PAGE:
In the age of web-based information such as blogs, Facebook and Twitter, there is still something to be said for the printed page, at least from my middle-aged perspective. I’m always game for a good read, not to mention, the sensory experience of glossy pages and beautiful, colour photos. These are things that, if done well, can connect us with our thoughts and feelings, as well as other like-minded people.
Nowhere is that more important than when putting together a brochure or case for support for your organization, and below are some basic rules of thumb to give your reader the best possible experience.
Read ‘Em and Weep
The best way to connect people to your cause is through emotion and storytelling. While it’s not necessary to have folks reaching for the Kleenex box, conveying your message should be done with honesty, conviction, and a clear sense of what you’re all about.
Making sure the writing is donor-centric and inviting is key. Consider hiring a professional writer, who can capture all the details with an unbiased slant. Use a variety of storytellers to bring your organization’s work to life and illustrate real-world impact.
Pro Tip: Make sure the copy is final before moving on to the artwork stage. This will help minimize the back and forth with the designer and keep artwork editing costs down.
It’s All About the Look
Once you are sure copy is finalized, it’s time to dive into the visual details. Again, it’s important to find a good, professional graphic designer who has experience with this type of work. They can ensure you are designing for your audience.
Pro Tip: If most of your donor base is made up of Boomers (and it probably is!), it’s extremely important to design the artwork so they can see what you want them to read! Older eyes need larger font sizes, such as 12 or 13 point (I’m 49 and have a hard time reading the fine print, even with my reading glasses on!). As a rule, black serif fonts work best. Try to avoid a white font on a coloured background.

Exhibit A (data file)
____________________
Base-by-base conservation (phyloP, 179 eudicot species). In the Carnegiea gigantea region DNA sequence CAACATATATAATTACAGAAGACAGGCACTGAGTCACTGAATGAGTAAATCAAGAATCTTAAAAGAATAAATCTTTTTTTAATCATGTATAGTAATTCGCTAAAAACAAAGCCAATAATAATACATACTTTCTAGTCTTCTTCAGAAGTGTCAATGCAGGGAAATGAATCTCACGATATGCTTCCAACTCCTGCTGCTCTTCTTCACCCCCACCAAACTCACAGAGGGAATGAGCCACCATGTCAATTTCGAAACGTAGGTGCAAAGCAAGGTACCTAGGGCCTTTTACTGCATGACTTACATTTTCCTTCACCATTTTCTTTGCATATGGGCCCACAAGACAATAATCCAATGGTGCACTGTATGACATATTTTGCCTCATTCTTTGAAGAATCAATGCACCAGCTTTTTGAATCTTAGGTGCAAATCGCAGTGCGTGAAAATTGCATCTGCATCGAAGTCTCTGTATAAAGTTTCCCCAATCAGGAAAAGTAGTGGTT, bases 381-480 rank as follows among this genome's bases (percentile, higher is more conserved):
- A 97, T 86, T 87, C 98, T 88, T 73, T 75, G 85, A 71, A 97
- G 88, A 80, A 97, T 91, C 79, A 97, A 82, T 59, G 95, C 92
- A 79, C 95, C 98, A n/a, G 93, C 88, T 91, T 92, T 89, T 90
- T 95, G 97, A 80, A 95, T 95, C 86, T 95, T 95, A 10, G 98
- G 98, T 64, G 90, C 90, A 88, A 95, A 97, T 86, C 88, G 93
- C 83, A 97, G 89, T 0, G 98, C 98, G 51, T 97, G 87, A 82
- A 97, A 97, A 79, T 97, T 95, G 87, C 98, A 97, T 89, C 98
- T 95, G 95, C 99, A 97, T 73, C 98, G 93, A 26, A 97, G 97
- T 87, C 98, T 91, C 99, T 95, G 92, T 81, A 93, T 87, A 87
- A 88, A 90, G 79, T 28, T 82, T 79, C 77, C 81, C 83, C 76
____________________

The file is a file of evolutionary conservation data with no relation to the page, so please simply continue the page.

Other great ways to capture your reader’s attention include using powerful combinations of imagery and language. Pair engaging pull-out quotes with complementary images. Create pages with lots of white space, and use beautiful photos of people – straight on, i.e. eye contact. Remember, people relate to people.
Whether you’re creating a case for support, an annual report, or a program brochure, the odds are high you want readers to take an action. Do you want folks to give? To volunteer? To become advocates? If that’s the case, make sure you give them clear directions on what you want them to do and, just importantly, how they can do it! While the ‘how’ shouldn’t take up too much room in your brochure, make sure it’s a piece that’s particularly direct and simple.
Pro Tip: Always include your organization’s contact and charitable registration information. Even better, include an actual staff member’s contact info, not just a 1-800 number or an info@emailaddress (bonus points for including a headshot!). Let readers know that there’s a person on the other end of the line or keyboard who’s ready to answer their questions!
This post was written by Tracy Holmes, former Logistics Specialist at Good Works, who managed all aspects of direct marketing production.